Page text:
The Curaçao Ostrich Farm
Established in 1995, the Curaçao Ostrich Farm offers guests the opportunity to meet and eat the world’s largest birds. We joined a tour of the farm, which taught us a lot about the ungainly beasts and allowed us to get up close to them. Perhaps a little too close.
I’m going to preface our account of the Curaçao Ostrich Farm with a statement which shouldn’t be the slightest bit controversial: ostriches are horrifying. They’re freakishly ugly, alien birds which just get stranger the longer you look at them. Their dumb, staring eyes are scary enough, and it just becomes worse as you consider their towering size, speed and strength, their ability to shatter bone with a single kick, and their nasty disposition. And have you ever seen one poop? There’s a word for it, and that word is “disgusting.”
Shudder. The Curaçao Ostrich Farm is home to over 200 ostriches, and we met quite a few of them during our 45-minute tour of the premises. We started at the oldest birds, who have been at the farm since its inception. Our guide told us that, in captivity, they can live to be over 100. But most of the ostriches being raised here won’t make it nearly that long; they’re being bred for slaughter, and young ostrich meat is the best ostrich meat.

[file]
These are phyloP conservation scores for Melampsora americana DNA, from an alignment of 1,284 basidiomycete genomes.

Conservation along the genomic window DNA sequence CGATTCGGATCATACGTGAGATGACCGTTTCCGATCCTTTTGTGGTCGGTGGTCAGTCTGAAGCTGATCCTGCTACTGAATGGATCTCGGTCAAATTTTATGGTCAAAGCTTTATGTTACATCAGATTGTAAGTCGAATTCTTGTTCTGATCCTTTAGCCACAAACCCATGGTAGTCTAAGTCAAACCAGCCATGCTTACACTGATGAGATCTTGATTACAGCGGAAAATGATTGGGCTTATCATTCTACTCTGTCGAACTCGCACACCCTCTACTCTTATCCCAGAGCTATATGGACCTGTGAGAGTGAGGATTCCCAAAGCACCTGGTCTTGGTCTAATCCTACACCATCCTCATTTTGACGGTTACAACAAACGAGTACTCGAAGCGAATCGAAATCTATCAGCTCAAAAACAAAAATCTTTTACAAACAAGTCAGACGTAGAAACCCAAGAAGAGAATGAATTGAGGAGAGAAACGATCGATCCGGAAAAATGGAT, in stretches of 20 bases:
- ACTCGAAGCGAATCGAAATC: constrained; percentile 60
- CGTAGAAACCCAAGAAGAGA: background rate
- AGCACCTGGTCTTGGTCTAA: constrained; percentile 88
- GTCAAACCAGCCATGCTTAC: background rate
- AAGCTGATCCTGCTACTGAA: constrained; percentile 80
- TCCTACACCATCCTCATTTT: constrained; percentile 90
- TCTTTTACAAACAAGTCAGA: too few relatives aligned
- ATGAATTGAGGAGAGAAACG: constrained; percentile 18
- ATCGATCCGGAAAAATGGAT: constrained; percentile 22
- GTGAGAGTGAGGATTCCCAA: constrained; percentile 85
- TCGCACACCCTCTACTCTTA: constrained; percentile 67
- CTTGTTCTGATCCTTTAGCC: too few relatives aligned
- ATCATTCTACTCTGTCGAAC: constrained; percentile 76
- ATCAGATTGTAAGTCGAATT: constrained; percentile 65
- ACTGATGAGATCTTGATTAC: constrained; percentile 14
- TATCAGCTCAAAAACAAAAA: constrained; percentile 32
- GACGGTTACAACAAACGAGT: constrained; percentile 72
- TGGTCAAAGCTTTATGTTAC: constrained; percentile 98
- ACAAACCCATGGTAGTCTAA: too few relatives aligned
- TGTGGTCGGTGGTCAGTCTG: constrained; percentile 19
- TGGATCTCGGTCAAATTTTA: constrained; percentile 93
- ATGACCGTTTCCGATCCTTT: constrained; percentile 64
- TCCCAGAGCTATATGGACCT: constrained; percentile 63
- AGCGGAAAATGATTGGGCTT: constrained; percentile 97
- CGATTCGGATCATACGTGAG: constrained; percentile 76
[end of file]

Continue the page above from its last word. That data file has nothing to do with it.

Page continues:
We saw some emus, the smaller Australian cousin of the ostrich, and then arrived at the pens holding the youngsters. In the first couple years of an ostrich’s life, it’s impossible to tell whether one is male or female; only later, when the feathers begin to change color, will you know. The males are black-and-white, the females more brown.
The “highlight” of our tour was the chance to feed the ostriches. One-by-one, we were asked to hold a big bowl of food, and back up toward the fence. With their freakishly long necks, the ostriches would reach over us and attack the bowl like the awful, mindless beasts they are. It’s fun! We also enjoy covering our faces in cheese and laying down in the alley. Feeding time, rats!
I’m joking, of course, the feeding is actually pretty fun. And later, you can have revenge. A restaurant at the farm allows you the chance to sample ostrich. Their meat is red, like beef, and has a strong taste; we weren’t big fans of our ostrich burgers, but it was something new to try. “And at the very least,” I thought while munching, “this ostrich’s pooping days are over.”
A visit to the Curaçao Ostrich Farm is a different kind of experience, and perfect for kids. The tour was a little heartless; you could tell the guide had his schtick down by rote, and it’s clearly a place designed for big cruise-ship groups. But overall, it was what we expected… informative, strange, and fun. And it helped me meet my lifetime ostrich quota; I never have to see or taste another one of those things again.